As Canada prepares for the legalization of cannabis this fall, its poised to become an international leader in the booming industry. But one unlikely competitor may stand in its way: China.
According to the South China Morning Post, China’s National Bureau of Statistics reports that the country’s farmers produce half of the world’s cannabis in the form of industrial hemp. Since the early 2000s, the country’s government has been interested in the use of hemp in herbal remedies as well as in clothing for the military. Today, farmers who largely grow in the country’s arid northern provinces harvest massive amounts of hemp for use in textiles and pharmaceutical companies.
The massive spike in China’s hemp growth comes at a time when Canada’s cannabis industry is supplying medical cannabis for countries like Germany and Australia while operating grow ops in Denmark and Colombia. But Canada’s global cannabis dominance could soon spark a rivalry with China.
According to an internal memo obtained by the CBC in the spring, Chinese officials demanded that the Canadian government curb its illegal cannabis exports which its officials claimed were flooding Chinese streets. The memo was a response to Canada’s demands that China crack down on fentanyl fueling the opioid crisis in North America.
In addition to the massive amount of industrial hemp its farmers are growing, China is moving to patent its way into the international cannabis industry.
An analysis of UN patent data, conducted by Quartz, shows that China holds more than half of the 600 international cannabis patents that have been filed, which include various methods of administering the drug from oils to patches.
The one thing that seems to be standing in the way for China is that cannabis is illegal in the country. Drugs, in general, are highly taboo in China as a result of what is known locally as the “Century of Humiliation.”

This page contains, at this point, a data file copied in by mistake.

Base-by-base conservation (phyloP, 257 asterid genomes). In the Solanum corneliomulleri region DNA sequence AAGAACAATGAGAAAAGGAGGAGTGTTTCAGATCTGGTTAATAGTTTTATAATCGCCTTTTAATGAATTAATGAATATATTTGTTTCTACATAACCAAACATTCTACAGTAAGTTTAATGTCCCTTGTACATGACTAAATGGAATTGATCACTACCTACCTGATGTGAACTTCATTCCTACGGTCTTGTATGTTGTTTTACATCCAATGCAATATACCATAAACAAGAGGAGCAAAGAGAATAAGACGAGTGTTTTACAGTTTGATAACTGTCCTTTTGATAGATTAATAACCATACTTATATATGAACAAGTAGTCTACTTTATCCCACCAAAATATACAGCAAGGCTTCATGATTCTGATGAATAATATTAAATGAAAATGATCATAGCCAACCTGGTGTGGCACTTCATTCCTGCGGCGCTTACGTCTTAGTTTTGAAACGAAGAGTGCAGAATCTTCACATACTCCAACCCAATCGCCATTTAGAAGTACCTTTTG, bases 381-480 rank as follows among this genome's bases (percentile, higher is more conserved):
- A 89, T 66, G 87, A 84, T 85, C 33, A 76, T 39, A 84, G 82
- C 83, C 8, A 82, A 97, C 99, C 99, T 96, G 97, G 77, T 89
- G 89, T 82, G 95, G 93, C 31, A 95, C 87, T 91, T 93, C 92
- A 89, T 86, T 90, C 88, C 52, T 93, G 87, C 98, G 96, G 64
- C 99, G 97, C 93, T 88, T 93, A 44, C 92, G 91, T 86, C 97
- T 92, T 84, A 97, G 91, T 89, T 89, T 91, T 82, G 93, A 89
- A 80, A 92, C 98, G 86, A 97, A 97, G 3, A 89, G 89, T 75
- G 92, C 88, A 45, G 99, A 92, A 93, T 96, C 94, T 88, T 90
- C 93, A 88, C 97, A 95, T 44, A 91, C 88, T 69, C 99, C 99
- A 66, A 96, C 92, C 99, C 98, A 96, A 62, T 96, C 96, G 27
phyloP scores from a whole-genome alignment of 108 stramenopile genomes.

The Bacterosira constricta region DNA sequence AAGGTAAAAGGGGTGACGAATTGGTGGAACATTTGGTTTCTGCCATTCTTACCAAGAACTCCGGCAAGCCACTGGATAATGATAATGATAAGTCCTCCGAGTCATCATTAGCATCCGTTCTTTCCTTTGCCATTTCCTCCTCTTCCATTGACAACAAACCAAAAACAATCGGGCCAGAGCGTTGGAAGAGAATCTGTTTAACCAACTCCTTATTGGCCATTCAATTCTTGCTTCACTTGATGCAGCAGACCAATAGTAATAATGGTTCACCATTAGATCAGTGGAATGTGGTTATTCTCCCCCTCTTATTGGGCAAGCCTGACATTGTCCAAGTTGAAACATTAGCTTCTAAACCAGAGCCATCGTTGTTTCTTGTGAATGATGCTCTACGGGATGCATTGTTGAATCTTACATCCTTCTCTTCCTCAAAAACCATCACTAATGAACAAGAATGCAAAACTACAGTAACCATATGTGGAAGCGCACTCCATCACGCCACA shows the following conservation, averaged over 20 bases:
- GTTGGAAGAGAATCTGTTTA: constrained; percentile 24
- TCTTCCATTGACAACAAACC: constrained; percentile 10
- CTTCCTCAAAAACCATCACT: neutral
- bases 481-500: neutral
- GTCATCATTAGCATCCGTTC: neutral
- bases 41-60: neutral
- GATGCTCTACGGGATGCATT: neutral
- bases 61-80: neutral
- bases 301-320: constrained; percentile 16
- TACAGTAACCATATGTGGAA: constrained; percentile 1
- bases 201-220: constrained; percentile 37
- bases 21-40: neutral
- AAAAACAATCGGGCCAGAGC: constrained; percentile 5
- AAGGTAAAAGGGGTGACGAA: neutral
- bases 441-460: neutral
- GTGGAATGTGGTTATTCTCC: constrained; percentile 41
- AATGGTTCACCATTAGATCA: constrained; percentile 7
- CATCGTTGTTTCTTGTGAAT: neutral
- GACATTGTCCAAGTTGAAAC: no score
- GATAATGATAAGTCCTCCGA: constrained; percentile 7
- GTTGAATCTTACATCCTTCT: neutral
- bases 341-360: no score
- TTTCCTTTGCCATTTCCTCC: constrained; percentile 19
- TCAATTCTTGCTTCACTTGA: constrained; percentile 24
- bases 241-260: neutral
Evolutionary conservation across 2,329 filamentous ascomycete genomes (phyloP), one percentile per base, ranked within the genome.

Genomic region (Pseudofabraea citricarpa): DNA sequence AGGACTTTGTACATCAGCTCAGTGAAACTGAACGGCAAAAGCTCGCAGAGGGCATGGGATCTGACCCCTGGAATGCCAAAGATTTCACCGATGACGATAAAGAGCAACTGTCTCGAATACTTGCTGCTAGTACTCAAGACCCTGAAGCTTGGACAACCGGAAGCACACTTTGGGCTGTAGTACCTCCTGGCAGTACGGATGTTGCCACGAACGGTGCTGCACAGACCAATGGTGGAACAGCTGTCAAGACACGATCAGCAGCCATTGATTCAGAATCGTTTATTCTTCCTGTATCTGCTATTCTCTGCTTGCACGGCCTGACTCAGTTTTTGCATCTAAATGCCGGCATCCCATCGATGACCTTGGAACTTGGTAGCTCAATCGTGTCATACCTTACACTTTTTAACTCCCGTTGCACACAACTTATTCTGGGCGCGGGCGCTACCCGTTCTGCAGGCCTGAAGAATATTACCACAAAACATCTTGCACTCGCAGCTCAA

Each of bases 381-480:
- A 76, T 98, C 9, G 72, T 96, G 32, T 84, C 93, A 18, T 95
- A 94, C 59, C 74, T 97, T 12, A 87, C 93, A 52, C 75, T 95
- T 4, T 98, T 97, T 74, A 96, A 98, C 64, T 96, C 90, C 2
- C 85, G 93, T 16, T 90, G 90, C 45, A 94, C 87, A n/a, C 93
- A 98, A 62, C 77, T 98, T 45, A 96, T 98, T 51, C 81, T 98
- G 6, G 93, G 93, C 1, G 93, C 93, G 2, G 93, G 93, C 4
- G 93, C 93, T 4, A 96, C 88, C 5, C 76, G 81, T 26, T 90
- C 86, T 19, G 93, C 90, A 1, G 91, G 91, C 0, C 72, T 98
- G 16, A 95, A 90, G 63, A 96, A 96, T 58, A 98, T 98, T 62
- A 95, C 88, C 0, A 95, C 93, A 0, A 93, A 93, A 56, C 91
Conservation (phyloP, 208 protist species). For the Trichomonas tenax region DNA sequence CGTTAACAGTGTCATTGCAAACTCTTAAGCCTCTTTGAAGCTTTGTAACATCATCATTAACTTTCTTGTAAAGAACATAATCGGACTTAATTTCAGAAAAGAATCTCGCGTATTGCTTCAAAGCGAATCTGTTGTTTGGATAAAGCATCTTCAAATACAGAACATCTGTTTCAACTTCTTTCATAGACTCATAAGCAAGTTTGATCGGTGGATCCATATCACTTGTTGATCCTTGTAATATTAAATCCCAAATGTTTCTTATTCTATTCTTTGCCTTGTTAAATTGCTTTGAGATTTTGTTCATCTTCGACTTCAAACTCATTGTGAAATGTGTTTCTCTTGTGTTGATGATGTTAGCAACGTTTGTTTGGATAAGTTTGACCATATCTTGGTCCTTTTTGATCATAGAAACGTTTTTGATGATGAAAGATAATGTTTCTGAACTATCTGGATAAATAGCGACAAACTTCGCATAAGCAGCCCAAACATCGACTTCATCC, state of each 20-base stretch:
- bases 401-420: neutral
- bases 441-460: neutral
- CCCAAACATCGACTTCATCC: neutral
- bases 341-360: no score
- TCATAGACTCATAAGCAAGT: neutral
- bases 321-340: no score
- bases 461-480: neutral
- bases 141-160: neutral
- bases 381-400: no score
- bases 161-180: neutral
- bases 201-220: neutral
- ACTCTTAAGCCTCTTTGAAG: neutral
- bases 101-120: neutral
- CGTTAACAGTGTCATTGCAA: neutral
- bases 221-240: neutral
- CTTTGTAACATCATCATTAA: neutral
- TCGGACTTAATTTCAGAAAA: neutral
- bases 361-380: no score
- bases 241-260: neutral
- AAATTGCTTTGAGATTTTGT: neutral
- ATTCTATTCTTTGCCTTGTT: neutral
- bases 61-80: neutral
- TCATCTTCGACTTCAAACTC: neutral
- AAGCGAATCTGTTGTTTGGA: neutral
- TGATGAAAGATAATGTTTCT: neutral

In the late 1800s, the British Empire flooded China with Indian opium, crippling the country and allowing it to be colonized. The memory of that period, known as the Opium Wars, has stuck with China’s citizens to this day and resulted in some of the harshest drug laws in the world.
According to China’s Law on Public Security Administration Punishments, trafficking, smuggling or growing marijuana could result in 15 years in prison or even the death penalty, depending on the severity of the crime and the amount that is smuggled.
Still, if China has patented cannabis-related innovations, they could be lying in wait to take advantage as more countries to legalize.
As Andre Bourque writes for Forbes, “China’s farmers don’t pose an immediate threat to U.S. marijuana markets. They have no official or practical trade route. However, as with all things in the People’s Republic of China, anything can change at the whim of the leadership.”
After all, China has a long history with weed. According to a study published in 2008, plant matter identified as cannabis was found in nearly 3,000-year-old graves. Cannabis was only made illegal in China in 1985, when the government signed onto the United Nations treaty designed to control psychoactive drugs around the globe.